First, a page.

Try substantially over-exposing BMPCC 4K footage (but shy of clipping), since that camera is party to this discussion.  Observe color and contrast-- as well as highlight roll-off, and the lack of adjustability of highlights.  How you concluded that it's "a non-destructive shifting of data" I don't know.  Sensors don't work that way.

  13. 12 hours ago, crevice said:

    No trick for vlog - same process most of us know about (exposure to the right).

    Since when is ETTR an established and accepted practice for cinema, or even for 10-bit log shooting generally?  For example, how can you assess highlight roll-off, if you're cramming everything into the upper end of the IRE range?  I can't speak to the SH1, but what makes you think you get the best image out of BMPCC 4k/6K shooting ETTR?

    Drawing the conclusions you've offered here, based on 8-bit DSLR exposure techniques, may be risky. 

  14. 2 hours ago, deezid said:



    2 hours ago, deezid said:

    Absolutely no sharpening at all and only slight hints of temporal but well implemented temporal noise reduction.


    A much nicer image than the Pocket 4K sure. Color science is ahead of the pocket 4k as well.

    If by "sharpening" you're talking about the halo thing with BMPCC4k/6K (in comparison to the S1/S1H), I think it's a misleading term, because the footage doesn't have the obvious visible characteristics of video sharpening.  I've never heard anyone else complain of the BMD footage, in your terms.  If it's there, nobody else is seeing it.  Or they attribute the apparent greater resolution of cDNG to false detail.

    As for color science -- people will argue.  The reason I offered a version of those two shots in the S1 thread (you did one version, I did another--BMPCC 4K/S1) was to show people that apart from the obvious giveaways, like DOF and coverage, they couldn't tell them apart with even the most rudimentary adjustments.    And we haven't started on the actual grading.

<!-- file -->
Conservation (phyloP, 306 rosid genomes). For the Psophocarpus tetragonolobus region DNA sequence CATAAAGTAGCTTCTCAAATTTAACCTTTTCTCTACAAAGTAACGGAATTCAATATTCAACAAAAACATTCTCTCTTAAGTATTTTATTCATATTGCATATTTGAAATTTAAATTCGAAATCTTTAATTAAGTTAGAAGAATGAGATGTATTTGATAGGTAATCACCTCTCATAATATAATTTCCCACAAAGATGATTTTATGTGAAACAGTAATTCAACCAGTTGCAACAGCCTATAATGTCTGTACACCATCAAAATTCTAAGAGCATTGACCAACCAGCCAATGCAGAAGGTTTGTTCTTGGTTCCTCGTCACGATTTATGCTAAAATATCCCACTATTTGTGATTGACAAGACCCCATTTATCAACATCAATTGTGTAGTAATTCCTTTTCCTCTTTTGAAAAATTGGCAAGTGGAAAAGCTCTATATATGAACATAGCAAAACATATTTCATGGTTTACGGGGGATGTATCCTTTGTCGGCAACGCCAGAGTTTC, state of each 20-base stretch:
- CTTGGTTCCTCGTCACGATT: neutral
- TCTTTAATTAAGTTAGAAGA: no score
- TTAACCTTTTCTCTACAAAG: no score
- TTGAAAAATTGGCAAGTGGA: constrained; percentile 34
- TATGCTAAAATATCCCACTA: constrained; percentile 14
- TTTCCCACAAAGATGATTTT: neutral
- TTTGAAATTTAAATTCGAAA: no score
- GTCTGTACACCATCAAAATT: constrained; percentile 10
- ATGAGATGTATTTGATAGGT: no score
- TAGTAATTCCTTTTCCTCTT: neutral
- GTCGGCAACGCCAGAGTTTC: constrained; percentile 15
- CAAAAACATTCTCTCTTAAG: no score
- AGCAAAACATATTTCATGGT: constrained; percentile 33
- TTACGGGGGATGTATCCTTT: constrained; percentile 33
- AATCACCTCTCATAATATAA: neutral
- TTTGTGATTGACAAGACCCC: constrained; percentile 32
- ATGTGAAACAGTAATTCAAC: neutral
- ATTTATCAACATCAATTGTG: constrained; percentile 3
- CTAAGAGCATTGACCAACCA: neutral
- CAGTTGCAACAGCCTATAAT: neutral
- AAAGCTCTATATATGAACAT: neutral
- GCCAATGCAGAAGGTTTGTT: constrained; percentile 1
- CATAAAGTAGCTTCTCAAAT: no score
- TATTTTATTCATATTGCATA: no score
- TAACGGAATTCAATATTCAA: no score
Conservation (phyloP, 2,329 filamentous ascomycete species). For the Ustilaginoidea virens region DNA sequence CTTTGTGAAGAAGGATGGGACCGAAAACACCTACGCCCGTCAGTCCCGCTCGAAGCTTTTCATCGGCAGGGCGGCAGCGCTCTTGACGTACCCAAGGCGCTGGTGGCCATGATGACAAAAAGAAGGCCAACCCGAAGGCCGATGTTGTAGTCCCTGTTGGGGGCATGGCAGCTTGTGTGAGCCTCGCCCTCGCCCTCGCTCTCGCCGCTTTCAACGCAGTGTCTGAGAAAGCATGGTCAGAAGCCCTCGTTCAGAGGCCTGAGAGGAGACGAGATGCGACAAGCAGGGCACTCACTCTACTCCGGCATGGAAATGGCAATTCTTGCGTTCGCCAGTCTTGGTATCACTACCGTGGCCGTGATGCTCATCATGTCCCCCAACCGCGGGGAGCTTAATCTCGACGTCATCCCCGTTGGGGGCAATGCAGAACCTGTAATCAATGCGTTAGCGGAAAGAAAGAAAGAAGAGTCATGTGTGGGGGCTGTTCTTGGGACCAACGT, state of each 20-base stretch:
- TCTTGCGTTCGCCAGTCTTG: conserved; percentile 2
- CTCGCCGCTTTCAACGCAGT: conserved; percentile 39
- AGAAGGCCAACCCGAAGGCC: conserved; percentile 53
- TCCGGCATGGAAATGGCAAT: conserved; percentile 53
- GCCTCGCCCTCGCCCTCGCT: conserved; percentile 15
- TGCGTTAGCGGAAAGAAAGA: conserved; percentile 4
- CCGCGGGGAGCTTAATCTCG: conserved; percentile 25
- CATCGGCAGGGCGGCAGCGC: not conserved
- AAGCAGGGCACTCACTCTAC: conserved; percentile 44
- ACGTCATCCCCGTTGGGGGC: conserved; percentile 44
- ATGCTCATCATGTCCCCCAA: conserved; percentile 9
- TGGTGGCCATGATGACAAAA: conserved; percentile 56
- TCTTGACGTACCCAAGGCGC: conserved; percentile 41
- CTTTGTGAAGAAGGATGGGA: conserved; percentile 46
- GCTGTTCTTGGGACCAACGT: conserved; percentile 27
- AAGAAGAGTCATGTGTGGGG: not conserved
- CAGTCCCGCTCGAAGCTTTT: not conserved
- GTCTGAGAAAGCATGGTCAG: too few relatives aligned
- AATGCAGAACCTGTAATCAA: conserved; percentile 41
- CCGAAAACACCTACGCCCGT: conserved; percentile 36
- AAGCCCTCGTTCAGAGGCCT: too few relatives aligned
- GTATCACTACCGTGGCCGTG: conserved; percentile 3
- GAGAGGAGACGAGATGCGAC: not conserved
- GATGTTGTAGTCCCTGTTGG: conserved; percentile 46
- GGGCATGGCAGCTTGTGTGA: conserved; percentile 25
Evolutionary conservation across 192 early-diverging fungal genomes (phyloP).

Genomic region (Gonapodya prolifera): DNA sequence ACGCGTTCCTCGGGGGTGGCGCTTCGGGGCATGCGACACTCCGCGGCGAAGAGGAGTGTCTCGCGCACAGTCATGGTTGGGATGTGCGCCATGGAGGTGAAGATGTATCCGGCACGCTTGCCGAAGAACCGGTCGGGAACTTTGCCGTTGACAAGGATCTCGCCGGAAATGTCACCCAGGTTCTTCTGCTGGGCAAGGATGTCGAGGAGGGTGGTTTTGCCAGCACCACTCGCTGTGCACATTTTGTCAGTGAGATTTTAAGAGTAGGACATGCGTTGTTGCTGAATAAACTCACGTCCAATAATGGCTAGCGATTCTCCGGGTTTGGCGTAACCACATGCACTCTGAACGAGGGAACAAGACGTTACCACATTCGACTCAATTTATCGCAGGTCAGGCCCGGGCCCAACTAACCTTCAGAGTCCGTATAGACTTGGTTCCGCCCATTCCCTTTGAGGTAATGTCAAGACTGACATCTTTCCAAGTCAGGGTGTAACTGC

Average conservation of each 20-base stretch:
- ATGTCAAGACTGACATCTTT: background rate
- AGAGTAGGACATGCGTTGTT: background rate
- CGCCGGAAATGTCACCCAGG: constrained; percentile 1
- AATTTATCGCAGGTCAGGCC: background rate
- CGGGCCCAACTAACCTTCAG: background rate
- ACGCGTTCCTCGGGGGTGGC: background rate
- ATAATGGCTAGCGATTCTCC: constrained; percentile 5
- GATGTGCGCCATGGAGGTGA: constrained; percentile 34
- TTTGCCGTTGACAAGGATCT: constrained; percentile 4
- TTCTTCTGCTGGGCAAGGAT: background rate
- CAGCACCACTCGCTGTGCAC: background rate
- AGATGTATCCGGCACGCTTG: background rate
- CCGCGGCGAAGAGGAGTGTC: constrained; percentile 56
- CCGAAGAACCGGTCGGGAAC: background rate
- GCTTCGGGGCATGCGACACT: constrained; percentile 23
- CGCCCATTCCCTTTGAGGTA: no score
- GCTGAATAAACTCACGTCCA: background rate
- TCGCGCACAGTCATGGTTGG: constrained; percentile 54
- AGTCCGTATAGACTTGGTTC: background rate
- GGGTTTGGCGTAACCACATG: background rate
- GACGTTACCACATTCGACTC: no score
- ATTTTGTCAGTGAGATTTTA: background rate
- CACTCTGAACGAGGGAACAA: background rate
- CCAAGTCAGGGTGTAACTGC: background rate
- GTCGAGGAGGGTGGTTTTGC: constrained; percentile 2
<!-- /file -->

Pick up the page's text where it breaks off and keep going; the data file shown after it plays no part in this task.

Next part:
15. That's not really what I was saying.  Just pointing out the obvious.  A great camera without the production values only money can buy is useless, outside of the realm of the hobbyist or dreamer-only filmmaker. 

    And it's not a forgone conclusion that an actual no-budget movie benefits from a great camera, except to the extent the movie is so badly shot, it doesn't look like a great camera.

  16. The great news is, there are now cameras, including these two, which produce a theatrical-quality cinema image for maybe 5% of the price of one year of film school.  And for the cost of another credit or two, you get a grading suite which used to run $800/hr.

    The bad news is, great DPs, lighting, production design and actors haven't gotten any cheaper.  And let's not even get started on the writing.

  17. 39 minutes ago, deezid said:

    Look at the comparison on top. there's nothing blown out in any of these two samples, but the BMP4K has significantly more noise in the shadows and some haloing going on in the girls hair.

    The S1 looks basically perfect - maybe too perfect - in this example and clearly has an advantage in color science and dynamic range.

    The S1 had a significantly brighter exposure, so I don't know that you can compare noise of the two shots.  The haloing thing, seen with Prores and braw, is not visible to the naked eye, least of all with moving pictures as opposed to stills.  Why the fuss about this one, I don't know.

    Based on this one S1 sample, my guess is that the S1 does have more DR, but impossible to say without a rigorous comparison.  

    1Alex82:  the blown-out window in the S1 shot is not really blown out.  On the principle that we were doing a fast one-light adjustment, I let it go "as is".  This didn't occur on the BMPCC 4K shot because the initial exposure was darker.  Neither shot is actually clipped.  The other issues you remarked on may have more to do with initial exposure levels, and the fact that there's much less DOF in the S1 shot, and consequently less contrast in those areas.  Use of power windows would alter things somewhat.


  18. On 8/10/2019 at 1:59 PM, Justforfun said:

    Been a week now of doing my own vlog tests. For my kind of work this is all the DR I need. 1 stop over outside and 2 stop over when there's a good mix of shadow and highlight. Also setting my zebras to 95%. I'm actually quite satisfied with the eva1 rec 709 conversion LUT and just grade by look. Compared to XT3 and A7iii this is by far the most flexibility I have in post for color grading. I can push hue and saturation and even add color boost in resolve and I'm not seeing any banding or artifacts. I know RAW is still king but the convenience I'm getting with IBIS and decent AF is making my shooting that much easier. I wish they add more video assist features like false colors and vector scope.  

    I must ask:  what eva1 rec. 709 conversion LUT?  This is different from the Varicam lut supplied by Panasonic?  And available where?